Africa’s Role in the U.S. Slave Trade

Eric Foner – The New York Times

Copyright The New York Times
From the Letters desk:
Published: April 25, 2010
To the Editor:
In “Ending the Slavery Blame-Game” (Op-Ed, April 23), Henry Louis Gates Jr. notes that African rulers and merchants were deeply complicit in the Atlantic slave trade. Despite Mr. Gates’s contention that “there is very little discussion” of this fact, it hardly qualifies as news; today, virtually every history of slavery and every American history textbook includes this information.
Mr. Gates’s point is that the African role complicates the process of assigning blame for slavery and thus discussion of apologies and reparations by the United States. I believe that apologies serve little purpose and that reparations are unworkable. But the great growth of slavery in this country occurred after the closing of the Atlantic slave trade in 1808.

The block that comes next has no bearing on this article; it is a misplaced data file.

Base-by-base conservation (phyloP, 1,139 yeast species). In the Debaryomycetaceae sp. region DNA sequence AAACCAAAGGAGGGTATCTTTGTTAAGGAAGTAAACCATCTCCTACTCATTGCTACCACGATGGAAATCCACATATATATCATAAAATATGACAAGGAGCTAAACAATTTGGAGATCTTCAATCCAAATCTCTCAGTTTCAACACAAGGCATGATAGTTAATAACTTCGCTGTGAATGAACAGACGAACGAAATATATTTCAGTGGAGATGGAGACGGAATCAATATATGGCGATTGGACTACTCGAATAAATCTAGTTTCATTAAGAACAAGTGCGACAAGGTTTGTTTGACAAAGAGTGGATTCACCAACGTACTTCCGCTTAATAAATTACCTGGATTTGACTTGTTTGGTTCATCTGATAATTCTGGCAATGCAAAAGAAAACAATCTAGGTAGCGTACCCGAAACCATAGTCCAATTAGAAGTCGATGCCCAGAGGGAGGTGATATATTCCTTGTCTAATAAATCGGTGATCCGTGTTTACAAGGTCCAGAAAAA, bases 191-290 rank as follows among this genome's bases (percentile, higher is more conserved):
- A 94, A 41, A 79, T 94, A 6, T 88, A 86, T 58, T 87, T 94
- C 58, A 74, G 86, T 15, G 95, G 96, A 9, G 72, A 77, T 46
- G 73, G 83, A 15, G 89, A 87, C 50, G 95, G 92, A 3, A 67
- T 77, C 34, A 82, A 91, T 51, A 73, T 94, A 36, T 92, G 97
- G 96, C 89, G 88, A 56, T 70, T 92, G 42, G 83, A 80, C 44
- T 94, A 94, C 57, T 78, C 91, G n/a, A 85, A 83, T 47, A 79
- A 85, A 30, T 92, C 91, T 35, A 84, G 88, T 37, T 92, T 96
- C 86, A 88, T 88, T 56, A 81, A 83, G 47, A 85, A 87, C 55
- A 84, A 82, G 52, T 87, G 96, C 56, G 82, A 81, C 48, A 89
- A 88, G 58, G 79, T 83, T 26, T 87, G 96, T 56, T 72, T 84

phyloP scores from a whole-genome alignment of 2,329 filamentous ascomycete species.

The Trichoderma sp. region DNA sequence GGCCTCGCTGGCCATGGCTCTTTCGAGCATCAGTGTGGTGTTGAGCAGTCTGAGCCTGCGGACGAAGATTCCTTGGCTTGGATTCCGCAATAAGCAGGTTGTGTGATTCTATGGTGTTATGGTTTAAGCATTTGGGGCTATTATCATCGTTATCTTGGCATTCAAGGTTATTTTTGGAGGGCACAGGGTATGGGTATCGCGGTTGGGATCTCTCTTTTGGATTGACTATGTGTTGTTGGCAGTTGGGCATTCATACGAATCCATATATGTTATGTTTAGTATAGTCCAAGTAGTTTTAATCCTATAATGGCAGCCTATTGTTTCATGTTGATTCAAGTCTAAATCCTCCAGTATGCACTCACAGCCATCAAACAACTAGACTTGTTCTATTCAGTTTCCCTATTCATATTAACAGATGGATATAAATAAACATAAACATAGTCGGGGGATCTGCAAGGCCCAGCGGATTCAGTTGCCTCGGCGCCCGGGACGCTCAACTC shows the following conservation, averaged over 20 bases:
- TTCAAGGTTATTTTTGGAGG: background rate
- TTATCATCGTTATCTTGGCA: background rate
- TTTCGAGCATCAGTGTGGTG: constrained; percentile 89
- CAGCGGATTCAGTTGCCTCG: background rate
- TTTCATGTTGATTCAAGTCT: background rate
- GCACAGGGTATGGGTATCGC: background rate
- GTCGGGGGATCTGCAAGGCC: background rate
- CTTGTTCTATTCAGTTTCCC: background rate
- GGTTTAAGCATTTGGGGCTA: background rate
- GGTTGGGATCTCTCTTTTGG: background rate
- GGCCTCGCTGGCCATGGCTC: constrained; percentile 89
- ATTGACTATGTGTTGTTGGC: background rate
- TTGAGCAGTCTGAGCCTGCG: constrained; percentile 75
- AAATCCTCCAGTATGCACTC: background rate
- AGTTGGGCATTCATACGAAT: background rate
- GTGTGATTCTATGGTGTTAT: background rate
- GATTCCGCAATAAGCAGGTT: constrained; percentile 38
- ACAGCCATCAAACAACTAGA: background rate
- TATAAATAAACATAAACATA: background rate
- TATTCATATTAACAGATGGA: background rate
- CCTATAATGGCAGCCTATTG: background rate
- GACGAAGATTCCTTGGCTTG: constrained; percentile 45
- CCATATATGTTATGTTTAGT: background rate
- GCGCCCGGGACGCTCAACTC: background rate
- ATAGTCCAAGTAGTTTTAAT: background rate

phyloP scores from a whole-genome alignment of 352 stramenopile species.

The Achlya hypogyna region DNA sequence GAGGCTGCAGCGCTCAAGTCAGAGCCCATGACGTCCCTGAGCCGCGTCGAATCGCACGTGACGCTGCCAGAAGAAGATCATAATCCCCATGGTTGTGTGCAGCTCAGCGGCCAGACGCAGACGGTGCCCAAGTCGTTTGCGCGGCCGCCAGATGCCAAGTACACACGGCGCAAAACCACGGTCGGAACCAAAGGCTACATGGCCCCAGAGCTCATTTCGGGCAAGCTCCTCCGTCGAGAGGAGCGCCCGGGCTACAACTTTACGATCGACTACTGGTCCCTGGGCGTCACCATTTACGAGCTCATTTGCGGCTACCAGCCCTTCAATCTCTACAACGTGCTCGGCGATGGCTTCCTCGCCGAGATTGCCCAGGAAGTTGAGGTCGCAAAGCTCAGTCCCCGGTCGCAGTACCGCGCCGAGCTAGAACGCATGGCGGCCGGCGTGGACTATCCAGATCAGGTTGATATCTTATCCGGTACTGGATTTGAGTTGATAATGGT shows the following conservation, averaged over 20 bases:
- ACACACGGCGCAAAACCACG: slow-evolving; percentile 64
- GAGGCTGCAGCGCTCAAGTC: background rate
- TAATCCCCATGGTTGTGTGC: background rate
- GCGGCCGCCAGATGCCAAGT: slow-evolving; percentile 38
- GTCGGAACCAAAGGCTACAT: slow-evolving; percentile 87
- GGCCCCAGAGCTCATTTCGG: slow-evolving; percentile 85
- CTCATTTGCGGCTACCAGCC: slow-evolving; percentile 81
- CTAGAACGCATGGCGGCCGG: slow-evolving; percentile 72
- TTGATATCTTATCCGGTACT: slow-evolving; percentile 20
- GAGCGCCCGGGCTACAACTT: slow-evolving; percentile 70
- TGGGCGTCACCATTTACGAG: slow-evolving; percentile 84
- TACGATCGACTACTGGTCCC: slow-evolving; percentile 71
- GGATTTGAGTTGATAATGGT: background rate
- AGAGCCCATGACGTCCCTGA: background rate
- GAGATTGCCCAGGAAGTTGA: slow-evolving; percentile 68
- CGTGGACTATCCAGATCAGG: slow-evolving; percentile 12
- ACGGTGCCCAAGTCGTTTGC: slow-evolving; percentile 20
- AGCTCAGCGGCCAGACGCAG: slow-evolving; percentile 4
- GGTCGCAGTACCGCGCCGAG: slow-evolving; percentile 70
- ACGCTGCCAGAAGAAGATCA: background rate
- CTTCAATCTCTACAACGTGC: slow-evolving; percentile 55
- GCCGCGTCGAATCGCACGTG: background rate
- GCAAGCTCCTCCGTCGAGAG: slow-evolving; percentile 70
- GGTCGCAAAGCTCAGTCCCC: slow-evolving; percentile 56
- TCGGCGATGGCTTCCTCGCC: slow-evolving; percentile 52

It was Americans, not Africans, who created in the South the largest, most powerful slave system the modern world has known, a system whose profits accrued not only to slaveholders but also to factory owners and merchants in the North. Africans had nothing to do with the slave trade within the United States, in which an estimated two million men, women and children were sold between 1820 and 1860.
Identifying Africa’s part in the history of slavery does not negate Americans’ responsibility to confront the institution’s central role in our own history.
Eric Foner
New York, April 23, 2010
The writer is a professor of history at Columbia University.
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